Arizona viticulture and winemaking are both young industries in viticultural terms. The first vinifera grapes were planted in Arizona in 1973. By comparison, California had vinifera grapes in the middle of the 19th century. As you might expect with such a youthful industry, the state is a skunkworks of viticultural experimentation and innovation.

Maynard Keenan Teaches a Class On Punchdown Techniques

Maynard Keenan (right) teaches a class on punchdown techniques

Youth, perhaps better described as inexperience, shows even more clearly in the winemaking. Though there are large variations in wine quality, I believe Arizona now makes some “national quality” Cabernet Sauvignon, Sangiovese, Tempranillo, Syrah, Chardonnay and Malvasia Bianca.

Youth leads to exuberance and nobody shows it more strongly than Maynard James Keenan. He is well known as the front man and composer for alternative rock bands Tool, A Perfect Circle and Puscifer. However, Arizona wine is his focus nowadays. Keenan is no dilettante or weekend winemaker. From his base in Jerome he is owner and winemaker at Caduceus Cellars and Merkin Vineyards. He also donated the educational vineyard adjacent to Yavapai College and was a major force behind the founding of the custom crush/cooperative winery called Four Eight Wineworks in Clarkdale.

Tourism

The state touts the role of the wine industry in promoting tourism although the industry is still developing. Most tourists come from within the state and, given the state population distribution, tourism is likely to develop more in the Verde Valley (one hour north of Phoenix) than in the other two wine areas (two plus hours east of Tucson). Verde Valley is showing early signs of tourism growth, with the topographically stunning town of Jerome sporting places to stay (mainly B&Bs) and tasting rooms (Caduceus Cellars, Cellar 433 and Passion Cellars), as well as nearby Clarkdale’s having a cooperative winery. Cornville is home to quite a few tasting rooms such as Javelina Leap Vineyard and Winery, Oak Creek Vineyards and Page Springs Cellars, and Cottonwood likewise with Alcantara Vineyards, Arizona Stronghold Vineyards, Burning Tree Cellars, Pillsbury Wine Company and Fire Mountain Wines. There is also the beginning of high quality dining in the area with the Abbie’s Kitchen in Cottonwood which features New American cuisine with a focus on local sourcing.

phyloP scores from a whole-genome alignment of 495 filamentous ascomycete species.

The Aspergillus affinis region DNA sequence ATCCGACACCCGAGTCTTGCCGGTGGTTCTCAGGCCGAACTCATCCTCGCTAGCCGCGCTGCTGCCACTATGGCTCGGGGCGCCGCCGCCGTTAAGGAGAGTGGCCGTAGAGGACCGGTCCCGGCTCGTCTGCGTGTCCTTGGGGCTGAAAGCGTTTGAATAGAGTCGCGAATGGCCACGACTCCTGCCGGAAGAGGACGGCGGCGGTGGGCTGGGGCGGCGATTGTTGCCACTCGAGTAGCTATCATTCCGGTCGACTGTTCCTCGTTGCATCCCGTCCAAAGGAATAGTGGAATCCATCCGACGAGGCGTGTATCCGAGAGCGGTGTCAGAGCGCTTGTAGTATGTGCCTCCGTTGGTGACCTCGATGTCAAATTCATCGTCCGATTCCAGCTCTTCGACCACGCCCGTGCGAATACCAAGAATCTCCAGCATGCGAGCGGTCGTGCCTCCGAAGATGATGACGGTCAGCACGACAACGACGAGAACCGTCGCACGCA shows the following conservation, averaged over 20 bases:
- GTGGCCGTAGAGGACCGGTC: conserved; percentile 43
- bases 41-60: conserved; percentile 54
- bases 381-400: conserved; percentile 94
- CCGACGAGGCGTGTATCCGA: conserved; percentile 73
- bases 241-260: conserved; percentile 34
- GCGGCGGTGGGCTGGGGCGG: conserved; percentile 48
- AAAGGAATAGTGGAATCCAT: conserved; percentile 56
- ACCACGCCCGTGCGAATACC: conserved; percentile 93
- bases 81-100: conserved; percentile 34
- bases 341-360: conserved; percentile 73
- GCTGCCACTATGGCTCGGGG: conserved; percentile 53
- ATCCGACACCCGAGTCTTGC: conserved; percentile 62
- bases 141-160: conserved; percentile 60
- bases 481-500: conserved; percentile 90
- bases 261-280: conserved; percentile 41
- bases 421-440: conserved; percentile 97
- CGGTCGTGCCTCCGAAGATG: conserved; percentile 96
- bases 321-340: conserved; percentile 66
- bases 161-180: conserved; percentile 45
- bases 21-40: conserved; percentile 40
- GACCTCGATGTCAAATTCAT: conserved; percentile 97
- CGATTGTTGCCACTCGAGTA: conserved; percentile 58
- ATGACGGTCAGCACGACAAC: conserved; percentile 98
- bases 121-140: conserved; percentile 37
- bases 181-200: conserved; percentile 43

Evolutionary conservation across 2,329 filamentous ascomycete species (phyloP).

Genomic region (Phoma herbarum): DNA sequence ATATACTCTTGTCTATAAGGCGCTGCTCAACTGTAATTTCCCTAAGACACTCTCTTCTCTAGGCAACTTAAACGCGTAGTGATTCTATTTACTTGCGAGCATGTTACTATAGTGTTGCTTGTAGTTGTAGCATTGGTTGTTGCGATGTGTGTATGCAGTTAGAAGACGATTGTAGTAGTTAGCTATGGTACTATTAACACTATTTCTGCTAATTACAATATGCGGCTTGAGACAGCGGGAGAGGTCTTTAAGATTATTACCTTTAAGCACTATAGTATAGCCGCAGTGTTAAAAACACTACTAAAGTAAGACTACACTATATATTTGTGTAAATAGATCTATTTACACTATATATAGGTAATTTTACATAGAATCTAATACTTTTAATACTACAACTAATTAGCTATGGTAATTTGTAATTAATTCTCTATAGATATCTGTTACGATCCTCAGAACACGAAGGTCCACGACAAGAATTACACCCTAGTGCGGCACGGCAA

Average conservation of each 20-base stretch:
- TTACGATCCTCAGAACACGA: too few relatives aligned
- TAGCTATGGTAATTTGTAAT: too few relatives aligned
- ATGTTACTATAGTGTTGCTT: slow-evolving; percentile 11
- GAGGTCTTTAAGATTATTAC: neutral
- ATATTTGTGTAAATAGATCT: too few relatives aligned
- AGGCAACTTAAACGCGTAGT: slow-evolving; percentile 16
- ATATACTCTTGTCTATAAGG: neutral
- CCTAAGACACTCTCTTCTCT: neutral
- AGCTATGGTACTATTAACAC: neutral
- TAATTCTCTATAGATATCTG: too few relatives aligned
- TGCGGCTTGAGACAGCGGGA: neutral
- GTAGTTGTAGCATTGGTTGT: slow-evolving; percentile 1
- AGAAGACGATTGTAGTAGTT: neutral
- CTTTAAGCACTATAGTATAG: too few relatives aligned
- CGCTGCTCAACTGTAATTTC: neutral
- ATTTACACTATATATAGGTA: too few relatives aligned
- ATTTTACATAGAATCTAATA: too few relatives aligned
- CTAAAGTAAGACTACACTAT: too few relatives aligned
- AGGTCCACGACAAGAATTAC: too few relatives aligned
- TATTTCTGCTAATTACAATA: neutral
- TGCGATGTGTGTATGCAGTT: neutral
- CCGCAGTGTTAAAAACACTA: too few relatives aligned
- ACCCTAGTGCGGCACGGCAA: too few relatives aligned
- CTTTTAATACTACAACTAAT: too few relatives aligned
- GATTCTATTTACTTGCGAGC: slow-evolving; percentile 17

Legal

Arizona has few significant legal barriers to the industry. One law that the industry recently changed was a provision to allow two remote/off-winery tasting rooms without requiring a new winery permit.

Looking Forward

Arizona is on a trajectory towards national prominence. The state is training more winemakers than ever before and with better equipped facilities and body of existing knowledge. It is now turning out wines that deserve a place at the table with their west coast and foreign counterparts.

 

About The Author

Andrew Chalk

Dallas-based Andrew J. Chalk works in the Texas wine industry and writes about worldwide wine, spirits, beer, food, restaurants, wineries and destinations. He contributes to John Mariani’s Virtual Gourmet, Somm Journal and Palate Press, and is an editor at CraveDFW. He holds the WSET Level 3 certification in wines and spirits. When not writing he can usually be found participating in his favorite sport of soccer. He also likes cooking, at which he is lousy but enthusiastic.